The Stone City

Words Made to Last

Friday, April 29, 2005

Behind the Spotlights

Tom Maguire posted yesterday on the troubles experienced by Kweisi Mfume, president of the NAACP, who apparently tended to promote women who had done him sexual favors. His primary source is the Washington Post:
Speaks could mount a credible claim of workplace harassment because of "the impression [that was] created that a woman must provide sexual favors to Mr. Mfume or his associates in order to receive favorable treatment in the workplace," the lawyer wrote in the memo.

The Post's treatment of Mr. Mfume is discreet to the point of euphemism: the headline refers only to "Mfume Accused of Favoritism". Mr. Maguire notes this, and contrasts this with the treatment of former Senator Bob Packwood.

This type of double standard has been noted several times in the past, as well. The evolution of power in America created a dichotomy between those wielding power and those calling them to account, between bosses and watchdogs. The NAACP was conceived as such a watchdog; but it is now a power in its own right, with a $27 million annual budget and advisory control over far larger cashflows.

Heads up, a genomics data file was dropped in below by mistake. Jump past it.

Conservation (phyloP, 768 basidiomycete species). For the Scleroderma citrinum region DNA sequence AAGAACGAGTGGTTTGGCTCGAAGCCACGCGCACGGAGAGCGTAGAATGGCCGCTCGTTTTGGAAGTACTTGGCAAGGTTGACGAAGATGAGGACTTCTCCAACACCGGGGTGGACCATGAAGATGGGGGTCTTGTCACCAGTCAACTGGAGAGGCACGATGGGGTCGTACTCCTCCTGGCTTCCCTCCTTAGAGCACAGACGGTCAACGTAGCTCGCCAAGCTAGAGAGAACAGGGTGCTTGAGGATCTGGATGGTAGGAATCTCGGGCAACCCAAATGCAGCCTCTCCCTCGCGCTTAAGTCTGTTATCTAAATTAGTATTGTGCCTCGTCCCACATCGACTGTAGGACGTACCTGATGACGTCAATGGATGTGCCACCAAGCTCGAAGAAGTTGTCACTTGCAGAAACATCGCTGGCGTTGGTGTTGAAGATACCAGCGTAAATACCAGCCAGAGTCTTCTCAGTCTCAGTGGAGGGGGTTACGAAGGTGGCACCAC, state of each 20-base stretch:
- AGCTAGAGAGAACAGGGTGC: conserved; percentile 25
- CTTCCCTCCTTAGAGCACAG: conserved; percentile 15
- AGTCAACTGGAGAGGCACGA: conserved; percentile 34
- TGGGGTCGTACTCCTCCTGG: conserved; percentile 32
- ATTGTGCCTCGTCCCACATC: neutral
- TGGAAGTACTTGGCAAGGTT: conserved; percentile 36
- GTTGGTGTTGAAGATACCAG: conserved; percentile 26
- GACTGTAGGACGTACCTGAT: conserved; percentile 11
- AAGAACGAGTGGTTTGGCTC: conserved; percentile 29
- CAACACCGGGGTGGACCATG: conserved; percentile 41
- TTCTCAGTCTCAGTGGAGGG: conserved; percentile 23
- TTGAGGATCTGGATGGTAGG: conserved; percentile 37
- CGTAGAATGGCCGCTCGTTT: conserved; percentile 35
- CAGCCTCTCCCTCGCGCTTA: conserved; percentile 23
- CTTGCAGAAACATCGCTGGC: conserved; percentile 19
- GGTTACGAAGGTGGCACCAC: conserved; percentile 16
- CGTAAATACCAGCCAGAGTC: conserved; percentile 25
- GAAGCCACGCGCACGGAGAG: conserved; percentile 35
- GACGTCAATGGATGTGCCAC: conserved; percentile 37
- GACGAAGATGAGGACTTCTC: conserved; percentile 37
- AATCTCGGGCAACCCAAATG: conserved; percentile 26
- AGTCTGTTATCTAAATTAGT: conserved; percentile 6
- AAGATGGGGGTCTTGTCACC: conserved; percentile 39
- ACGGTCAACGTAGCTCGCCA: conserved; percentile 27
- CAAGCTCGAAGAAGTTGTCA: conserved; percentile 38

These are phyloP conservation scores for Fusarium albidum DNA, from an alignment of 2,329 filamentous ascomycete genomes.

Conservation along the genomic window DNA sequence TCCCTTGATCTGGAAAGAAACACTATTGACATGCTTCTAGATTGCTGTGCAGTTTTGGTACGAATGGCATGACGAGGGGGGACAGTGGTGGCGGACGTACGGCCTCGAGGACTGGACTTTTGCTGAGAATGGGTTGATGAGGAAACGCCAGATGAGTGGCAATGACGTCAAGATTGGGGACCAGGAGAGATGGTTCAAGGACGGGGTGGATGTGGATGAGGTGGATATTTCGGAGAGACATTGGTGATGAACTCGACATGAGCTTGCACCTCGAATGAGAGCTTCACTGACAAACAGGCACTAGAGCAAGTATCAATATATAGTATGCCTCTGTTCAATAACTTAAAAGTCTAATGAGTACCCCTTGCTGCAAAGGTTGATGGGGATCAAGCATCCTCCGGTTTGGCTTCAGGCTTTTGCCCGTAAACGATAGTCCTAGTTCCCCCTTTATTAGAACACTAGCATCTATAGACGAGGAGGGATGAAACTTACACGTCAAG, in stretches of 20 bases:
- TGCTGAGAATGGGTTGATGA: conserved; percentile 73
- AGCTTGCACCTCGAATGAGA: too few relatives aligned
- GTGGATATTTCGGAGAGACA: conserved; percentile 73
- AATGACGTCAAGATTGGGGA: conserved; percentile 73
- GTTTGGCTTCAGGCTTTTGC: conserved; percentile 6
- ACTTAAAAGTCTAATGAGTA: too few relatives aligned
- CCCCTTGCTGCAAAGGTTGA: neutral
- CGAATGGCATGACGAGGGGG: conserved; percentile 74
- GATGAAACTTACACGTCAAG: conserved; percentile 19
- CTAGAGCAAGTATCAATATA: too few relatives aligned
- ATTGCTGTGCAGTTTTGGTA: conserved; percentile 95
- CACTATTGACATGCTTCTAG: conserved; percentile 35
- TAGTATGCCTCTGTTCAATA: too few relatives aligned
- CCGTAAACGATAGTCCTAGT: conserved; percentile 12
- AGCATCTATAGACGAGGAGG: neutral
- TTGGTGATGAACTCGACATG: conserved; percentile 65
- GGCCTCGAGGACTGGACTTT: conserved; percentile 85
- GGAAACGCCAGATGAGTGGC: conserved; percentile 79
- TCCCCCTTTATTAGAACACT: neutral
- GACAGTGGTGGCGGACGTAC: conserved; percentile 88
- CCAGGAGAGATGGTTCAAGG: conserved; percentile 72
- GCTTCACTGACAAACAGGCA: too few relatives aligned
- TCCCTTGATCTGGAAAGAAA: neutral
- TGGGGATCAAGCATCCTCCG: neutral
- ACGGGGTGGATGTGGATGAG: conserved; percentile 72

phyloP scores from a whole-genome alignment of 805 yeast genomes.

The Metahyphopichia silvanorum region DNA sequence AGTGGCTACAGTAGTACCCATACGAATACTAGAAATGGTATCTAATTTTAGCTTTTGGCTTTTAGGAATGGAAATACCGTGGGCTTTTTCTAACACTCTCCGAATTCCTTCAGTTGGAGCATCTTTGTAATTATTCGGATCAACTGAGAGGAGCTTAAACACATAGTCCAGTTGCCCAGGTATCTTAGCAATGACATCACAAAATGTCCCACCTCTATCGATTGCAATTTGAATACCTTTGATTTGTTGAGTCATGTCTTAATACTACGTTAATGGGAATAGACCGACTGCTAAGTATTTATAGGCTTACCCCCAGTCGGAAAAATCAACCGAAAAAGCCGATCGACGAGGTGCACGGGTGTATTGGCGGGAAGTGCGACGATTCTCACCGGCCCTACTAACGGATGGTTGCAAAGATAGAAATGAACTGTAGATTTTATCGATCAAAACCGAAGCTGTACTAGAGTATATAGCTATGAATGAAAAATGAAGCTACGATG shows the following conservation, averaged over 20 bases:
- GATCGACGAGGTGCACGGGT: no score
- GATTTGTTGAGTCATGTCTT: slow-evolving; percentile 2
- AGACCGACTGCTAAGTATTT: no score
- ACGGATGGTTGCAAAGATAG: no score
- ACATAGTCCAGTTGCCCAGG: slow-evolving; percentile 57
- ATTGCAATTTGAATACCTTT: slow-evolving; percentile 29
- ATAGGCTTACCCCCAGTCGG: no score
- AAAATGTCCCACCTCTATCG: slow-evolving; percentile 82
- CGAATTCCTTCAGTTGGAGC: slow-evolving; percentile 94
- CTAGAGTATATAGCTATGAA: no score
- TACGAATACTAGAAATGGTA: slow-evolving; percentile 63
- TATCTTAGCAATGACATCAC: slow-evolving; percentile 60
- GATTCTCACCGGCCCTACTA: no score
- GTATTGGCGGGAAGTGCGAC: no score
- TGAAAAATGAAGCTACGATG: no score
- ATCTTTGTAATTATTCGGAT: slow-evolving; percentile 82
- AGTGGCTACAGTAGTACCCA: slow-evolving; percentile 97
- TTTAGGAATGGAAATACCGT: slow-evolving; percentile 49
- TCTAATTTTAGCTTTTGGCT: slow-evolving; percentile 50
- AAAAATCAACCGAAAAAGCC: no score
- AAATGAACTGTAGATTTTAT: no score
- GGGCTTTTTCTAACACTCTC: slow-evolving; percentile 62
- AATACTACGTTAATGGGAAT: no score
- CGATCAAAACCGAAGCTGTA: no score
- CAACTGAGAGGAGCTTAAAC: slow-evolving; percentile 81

Though the dichotomy has outlived its applicability, it is a useful illusion to those who can portray themselves as watchdogs. The claim to be disinterested seekers of truth and justice is claimed, for example, by media and by minority advocacy groups (see here for an example from academia). By making this claim, they are trying to maintain their priveleged role as the askers of questions (details here). Anyone can play, except of course corporations.

The NAACP claims the right to shine the spotlight of publicity on racist, or insufficiently proactive, behavior; what happens in the darkness behind that spotlight, we are not meant to inquire.

The current dichotomy between bosses and wattchdogs is a false one, based on an outdated dialectic. We should not forget that it has provided valuable service in the past: the reason Boeing or Merrill Lynch now run a cleaner show than the NAACP is not that they are staffed with better human beings, but that scrutiny has obliged them to do so. In the process they have become more meritocratic and more efficient. As this scrutiny doubles back on the self-styled guardians of righteousness, the process will be painful for some of them, but the majority will survive and be more honest and effective.